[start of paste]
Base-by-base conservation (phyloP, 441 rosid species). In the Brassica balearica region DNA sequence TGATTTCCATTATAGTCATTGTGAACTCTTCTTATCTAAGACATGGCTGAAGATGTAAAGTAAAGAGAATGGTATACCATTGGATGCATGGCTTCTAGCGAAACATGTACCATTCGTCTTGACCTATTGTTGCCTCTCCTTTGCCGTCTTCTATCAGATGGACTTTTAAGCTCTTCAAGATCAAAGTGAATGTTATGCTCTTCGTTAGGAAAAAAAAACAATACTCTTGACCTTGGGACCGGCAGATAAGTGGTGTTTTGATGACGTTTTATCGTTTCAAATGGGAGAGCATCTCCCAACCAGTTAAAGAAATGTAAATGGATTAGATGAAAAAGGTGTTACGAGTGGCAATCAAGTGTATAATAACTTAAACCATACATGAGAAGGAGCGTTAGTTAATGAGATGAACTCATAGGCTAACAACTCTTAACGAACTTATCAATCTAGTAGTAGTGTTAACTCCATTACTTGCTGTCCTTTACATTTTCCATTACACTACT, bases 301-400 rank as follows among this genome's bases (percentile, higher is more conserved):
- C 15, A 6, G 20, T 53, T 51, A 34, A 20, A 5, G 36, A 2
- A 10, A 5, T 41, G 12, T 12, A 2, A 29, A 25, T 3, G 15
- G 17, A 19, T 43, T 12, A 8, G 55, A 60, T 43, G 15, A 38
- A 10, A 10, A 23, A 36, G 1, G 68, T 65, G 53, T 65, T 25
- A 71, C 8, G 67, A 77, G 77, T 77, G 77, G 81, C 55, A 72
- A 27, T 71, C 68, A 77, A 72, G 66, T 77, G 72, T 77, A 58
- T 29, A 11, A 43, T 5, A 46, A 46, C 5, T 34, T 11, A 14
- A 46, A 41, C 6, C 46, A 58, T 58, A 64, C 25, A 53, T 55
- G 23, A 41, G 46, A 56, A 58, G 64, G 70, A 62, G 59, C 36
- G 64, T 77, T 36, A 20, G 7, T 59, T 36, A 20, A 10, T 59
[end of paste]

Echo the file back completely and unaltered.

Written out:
Base-by-base conservation (phyloP, 441 rosid species). In the Brassica balearica region DNA sequence TGATTTCCATTATAGTCATTGTGAACTCTTCTTATCTAAGACATGGCTGAAGATGTAAAGTAAAGAGAATGGTATACCATTGGATGCATGGCTTCTAGCGAAACATGTACCATTCGTCTTGACCTATTGTTGCCTCTCCTTTGCCGTCTTCTATCAGATGGACTTTTAAGCTCTTCAAGATCAAAGTGAATGTTATGCTCTTCGTTAGGAAAAAAAAACAATACTCTTGACCTTGGGACCGGCAGATAAGTGGTGTTTTGATGACGTTTTATCGTTTCAAATGGGAGAGCATCTCCCAACCAGTTAAAGAAATGTAAATGGATTAGATGAAAAAGGTGTTACGAGTGGCAATCAAGTGTATAATAACTTAAACCATACATGAGAAGGAGCGTTAGTTAATGAGATGAACTCATAGGCTAACAACTCTTAACGAACTTATCAATCTAGTAGTAGTGTTAACTCCATTACTTGCTGTCCTTTACATTTTCCATTACACTACT, bases 301-400 rank as follows among this genome's bases (percentile, higher is more conserved):
- C 15, A 6, G 20, T 53, T 51, A 34, A 20, A 5, G 36, A 2
- A 10, A 5, T 41, G 12, T 12, A 2, A 29, A 25, T 3, G 15
- G 17, A 19, T 43, T 12, A 8, G 55, A 60, T 43, G 15, A 38
- A 10, A 10, A 23, A 36, G 1, G 68, T 65, G 53, T 65, T 25
- A 71, C 8, G 67, A 77, G 77, T 77, G 77, G 81, C 55, A 72
- A 27, T 71, C 68, A 77, A 72, G 66, T 77, G 72, T 77, A 58
- T 29, A 11, A 43, T 5, A 46, A 46, C 5, T 34, T 11, A 14
- A 46, A 41, C 6, C 46, A 58, T 58, A 64, C 25, A 53, T 55
- G 23, A 41, G 46, A 56, A 58, G 64, G 70, A 62, G 59, C 36
- G 64, T 77, T 36, A 20, G 7, T 59, T 36, A 20, A 10, T 59